Let us call it the ‘Credit Score’
It is the sum or the vie for authority on the life of a borrower. With the advancement of technology, people with good credit records gain purchasing power.
The scale of the credit score is thus extremely important. How do you judge its worthiness?
Above all, take a huge stock of everything you see or read in major media about the specific topic being considered: credit history. Each of the above cited facts constitutes a pre-set ‘presence’ or pre-estimate of your very personal credit report.
Therefore, consider all the facts and divide them according to the importance of the credit score:
‘Obtain sufficient income to live comfortably;
‘Pay bills in full each month;
‘Keep score of transactions that take place at least once.
‘Keep a list with companies that you know to be scams.
Let us apply a comparison to these facts.
The ‘number of transactions’ is based on a percentage scale. These percentages represent a billionth of a trillionth of a%, with a fixed max value and a value for fixed entities.
For example, there are oil companies that have a max value of $333.73. There are real estate and financial advisers that sell. There are lawyers who handle everything from contract work to settlement and settlement fees.
The answers for the ‘number of transactions’ to those for the ‘number of fixed transactions’ are much the same. There is a fixed max max limit and a fixed min max limit.
Let us just say that for the credit score of a loan, there is a fixed max limit and a fixed min limit.
The fixed value of your credit score, these are listed accurately against the interest rate or rate of your loan on the loan.
In short, every factor is intended to give an accurate record of your debts. And none of the other factors is meant to determine that you have perfect creditworthiness.
So, as you can see, the importance of credit history has never been more clearly demonstrated.
So consider one of your credit options.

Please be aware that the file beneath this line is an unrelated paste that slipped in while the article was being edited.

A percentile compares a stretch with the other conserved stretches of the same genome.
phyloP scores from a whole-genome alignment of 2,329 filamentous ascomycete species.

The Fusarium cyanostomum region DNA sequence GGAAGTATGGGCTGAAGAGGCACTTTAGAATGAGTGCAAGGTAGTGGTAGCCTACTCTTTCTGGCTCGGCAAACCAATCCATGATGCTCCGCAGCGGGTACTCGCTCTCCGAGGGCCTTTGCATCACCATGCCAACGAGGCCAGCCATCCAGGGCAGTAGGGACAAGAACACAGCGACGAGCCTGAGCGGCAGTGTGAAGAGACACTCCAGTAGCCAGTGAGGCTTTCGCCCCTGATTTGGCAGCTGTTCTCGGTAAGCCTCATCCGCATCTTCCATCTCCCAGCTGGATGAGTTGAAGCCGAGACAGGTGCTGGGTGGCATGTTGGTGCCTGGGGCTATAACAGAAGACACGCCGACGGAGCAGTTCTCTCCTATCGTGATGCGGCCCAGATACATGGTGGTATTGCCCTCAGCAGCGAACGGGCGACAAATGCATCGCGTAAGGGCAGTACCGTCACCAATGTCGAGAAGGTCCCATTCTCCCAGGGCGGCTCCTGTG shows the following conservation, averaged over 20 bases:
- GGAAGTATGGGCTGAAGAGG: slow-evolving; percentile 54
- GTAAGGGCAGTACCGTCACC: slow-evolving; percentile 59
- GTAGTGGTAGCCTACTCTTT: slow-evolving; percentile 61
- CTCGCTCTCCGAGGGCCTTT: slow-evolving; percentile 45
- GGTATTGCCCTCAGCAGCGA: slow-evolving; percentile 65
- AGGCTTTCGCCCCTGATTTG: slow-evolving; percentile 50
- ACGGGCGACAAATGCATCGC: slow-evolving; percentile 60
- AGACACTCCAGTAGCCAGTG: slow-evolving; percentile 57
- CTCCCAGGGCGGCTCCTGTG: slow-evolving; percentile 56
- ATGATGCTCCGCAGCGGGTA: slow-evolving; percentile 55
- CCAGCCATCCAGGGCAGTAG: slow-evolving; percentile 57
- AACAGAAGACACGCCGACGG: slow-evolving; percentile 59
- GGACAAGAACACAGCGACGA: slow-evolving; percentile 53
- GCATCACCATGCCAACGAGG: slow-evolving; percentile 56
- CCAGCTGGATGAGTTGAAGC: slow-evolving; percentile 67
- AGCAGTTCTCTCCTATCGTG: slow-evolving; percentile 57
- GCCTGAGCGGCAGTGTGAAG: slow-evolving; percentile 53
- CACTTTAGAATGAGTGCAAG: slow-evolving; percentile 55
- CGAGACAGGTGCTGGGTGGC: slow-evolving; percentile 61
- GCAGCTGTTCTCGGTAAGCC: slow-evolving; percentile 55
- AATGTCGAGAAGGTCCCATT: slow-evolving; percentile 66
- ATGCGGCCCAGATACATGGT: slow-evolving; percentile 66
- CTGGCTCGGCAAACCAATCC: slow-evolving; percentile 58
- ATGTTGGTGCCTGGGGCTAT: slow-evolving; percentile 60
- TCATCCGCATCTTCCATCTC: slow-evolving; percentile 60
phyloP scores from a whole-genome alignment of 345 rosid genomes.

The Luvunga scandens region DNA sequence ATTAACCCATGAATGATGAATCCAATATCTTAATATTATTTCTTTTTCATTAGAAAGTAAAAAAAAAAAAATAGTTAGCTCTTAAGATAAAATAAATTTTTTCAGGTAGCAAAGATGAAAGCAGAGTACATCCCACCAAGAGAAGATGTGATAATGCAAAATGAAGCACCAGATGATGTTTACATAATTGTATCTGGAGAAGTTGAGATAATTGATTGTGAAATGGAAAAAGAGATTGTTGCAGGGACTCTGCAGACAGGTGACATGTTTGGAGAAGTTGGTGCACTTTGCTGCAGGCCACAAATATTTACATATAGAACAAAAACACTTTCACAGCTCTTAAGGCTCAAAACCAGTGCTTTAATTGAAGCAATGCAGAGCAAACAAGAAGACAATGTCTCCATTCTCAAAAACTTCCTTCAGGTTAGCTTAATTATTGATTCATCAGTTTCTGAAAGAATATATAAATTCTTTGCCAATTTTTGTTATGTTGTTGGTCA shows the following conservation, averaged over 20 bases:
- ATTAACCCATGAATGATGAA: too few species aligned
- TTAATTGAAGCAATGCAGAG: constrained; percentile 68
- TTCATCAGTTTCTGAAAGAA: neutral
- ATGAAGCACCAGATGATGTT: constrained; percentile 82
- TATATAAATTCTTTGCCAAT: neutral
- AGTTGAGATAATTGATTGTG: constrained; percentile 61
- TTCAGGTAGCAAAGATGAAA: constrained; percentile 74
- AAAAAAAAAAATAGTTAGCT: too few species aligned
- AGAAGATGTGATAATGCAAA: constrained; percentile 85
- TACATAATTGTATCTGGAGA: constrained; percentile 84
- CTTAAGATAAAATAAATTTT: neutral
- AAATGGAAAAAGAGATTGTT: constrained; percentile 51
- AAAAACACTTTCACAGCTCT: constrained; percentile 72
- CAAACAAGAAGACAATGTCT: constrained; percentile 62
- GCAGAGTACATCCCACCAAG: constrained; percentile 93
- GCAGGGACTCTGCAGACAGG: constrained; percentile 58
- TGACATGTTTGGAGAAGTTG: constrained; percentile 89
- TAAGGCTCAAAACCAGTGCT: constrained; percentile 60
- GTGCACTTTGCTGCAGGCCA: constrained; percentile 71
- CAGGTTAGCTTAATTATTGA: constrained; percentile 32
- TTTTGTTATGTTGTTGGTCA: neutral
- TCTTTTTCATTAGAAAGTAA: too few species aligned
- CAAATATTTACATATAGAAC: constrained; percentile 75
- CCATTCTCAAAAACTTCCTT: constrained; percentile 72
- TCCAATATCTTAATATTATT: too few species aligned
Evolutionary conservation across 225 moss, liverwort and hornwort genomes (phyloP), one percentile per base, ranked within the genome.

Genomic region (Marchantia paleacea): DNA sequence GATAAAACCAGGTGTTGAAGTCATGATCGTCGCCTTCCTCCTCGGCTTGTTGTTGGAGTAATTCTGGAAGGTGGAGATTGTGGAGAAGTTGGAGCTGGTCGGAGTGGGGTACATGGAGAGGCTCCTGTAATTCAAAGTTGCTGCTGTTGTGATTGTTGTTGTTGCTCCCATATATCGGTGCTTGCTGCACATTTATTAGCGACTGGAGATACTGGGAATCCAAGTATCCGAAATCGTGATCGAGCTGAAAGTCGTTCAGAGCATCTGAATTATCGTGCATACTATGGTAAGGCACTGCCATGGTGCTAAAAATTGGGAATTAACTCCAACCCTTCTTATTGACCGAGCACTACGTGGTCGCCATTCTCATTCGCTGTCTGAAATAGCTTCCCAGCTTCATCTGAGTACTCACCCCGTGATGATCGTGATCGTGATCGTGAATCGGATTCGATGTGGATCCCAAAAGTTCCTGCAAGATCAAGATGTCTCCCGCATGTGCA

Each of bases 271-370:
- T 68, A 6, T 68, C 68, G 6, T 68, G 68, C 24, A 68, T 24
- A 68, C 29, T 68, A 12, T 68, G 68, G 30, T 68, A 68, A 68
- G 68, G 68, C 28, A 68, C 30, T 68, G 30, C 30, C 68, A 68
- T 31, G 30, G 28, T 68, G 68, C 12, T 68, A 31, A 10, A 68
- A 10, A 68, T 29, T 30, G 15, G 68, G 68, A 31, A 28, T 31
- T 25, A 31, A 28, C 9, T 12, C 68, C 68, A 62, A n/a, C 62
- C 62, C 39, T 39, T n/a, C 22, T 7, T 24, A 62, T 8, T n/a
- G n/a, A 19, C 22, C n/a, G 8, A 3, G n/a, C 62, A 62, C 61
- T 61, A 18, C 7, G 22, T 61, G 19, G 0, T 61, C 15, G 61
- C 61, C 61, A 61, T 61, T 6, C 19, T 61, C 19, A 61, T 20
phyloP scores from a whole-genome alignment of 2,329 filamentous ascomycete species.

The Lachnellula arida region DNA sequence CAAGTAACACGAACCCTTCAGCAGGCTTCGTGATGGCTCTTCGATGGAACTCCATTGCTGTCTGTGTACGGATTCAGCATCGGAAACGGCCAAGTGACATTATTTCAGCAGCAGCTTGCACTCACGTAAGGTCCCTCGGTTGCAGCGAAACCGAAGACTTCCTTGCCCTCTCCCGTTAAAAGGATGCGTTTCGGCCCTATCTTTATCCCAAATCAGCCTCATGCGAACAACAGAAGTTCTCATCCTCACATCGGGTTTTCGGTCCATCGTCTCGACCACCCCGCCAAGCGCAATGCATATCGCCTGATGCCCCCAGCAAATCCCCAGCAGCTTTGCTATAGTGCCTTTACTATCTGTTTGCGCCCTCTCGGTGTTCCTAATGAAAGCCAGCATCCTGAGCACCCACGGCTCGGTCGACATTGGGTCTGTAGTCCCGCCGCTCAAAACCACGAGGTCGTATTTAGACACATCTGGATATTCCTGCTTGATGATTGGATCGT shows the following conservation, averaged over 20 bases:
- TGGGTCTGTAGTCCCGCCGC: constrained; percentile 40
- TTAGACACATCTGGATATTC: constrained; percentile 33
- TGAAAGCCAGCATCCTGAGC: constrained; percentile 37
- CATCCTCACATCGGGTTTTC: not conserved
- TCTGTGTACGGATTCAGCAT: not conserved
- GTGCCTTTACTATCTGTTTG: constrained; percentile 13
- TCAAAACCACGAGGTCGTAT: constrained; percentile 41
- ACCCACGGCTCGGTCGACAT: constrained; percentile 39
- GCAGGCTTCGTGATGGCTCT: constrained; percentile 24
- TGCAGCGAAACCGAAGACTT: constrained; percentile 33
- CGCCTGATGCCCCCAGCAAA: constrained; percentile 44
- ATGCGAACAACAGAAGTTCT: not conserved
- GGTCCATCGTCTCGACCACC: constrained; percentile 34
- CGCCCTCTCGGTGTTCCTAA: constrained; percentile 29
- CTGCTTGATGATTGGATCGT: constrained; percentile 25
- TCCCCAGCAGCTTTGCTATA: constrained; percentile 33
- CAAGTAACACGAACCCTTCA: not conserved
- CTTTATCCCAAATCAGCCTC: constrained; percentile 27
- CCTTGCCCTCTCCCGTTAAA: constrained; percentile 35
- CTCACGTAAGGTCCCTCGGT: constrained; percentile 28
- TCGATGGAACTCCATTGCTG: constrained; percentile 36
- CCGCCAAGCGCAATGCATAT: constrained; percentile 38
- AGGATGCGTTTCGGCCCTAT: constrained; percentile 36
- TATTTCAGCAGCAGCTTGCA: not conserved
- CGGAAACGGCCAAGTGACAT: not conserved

Credit Score Statistics – Are You Living Up To Your Credit Records?
Do you own a credit score? How can you tell whether you are really a good borrower? Well, today we’re going to take a look at the needs of a credit score and the measures you can use to help you improve it.
A credit score is a statistical method that measures your credit history and credit worthiness. Credit scores are intended to judge whether you are a reliable borrower and whether you will repay your debts quickly or very much at all. Generally a good score is judged by taking your debt and assets into a formula which identifies your ability to repay the debt.
If you are not carrying any other forms of income, a ‘good credit score’ could be considered evidence of this. A score from one leading financial institution is still considered evidence of this. Many financial advisers now target very poor borrowers. They assess a range of potential routes to repay the loans, estimating the likelihood of them servicing their repayment commitments and then comparing these with those existing accounts that you currently have.
A poor credit score can lead you into many areas of debt. For instance, you may find yourself with an allowance that has been difficult to repay because of your son’s house and your child’s tuition fees. You may also have to pay high finance charges because of a change in your circumstances. Or you may have to make substantial repayments for a number of years because you fail to make your repayments on time. Poor credit history is impossible to change, because every time there are reforms you will lose your creditworthiness.
Weigh all criteria carefully and then calculate your creditworthiness using the measure of your financial ability to repay one another.
Since the 1920’s credit scoring models have revolutionised the way lenders assess you. Your credit record, if it is accurate, gives lenders the option of: 1. Reducing your payments to a habituation 2. Improving your credit worthiness in proportion to your creditworthiness 3. Maintaining payments on time 4. Maintaining rates of interest for an extended period of time
Next, use the scale A Consumer Lender’s Rating (which is based on the score your credit bureau gave you when you applied for a mortgage or ‘affordable housing loan’). You can only use it if your income exceeds the available credit on your behalf. The credit agency has to tell you whether you are really a good borrower.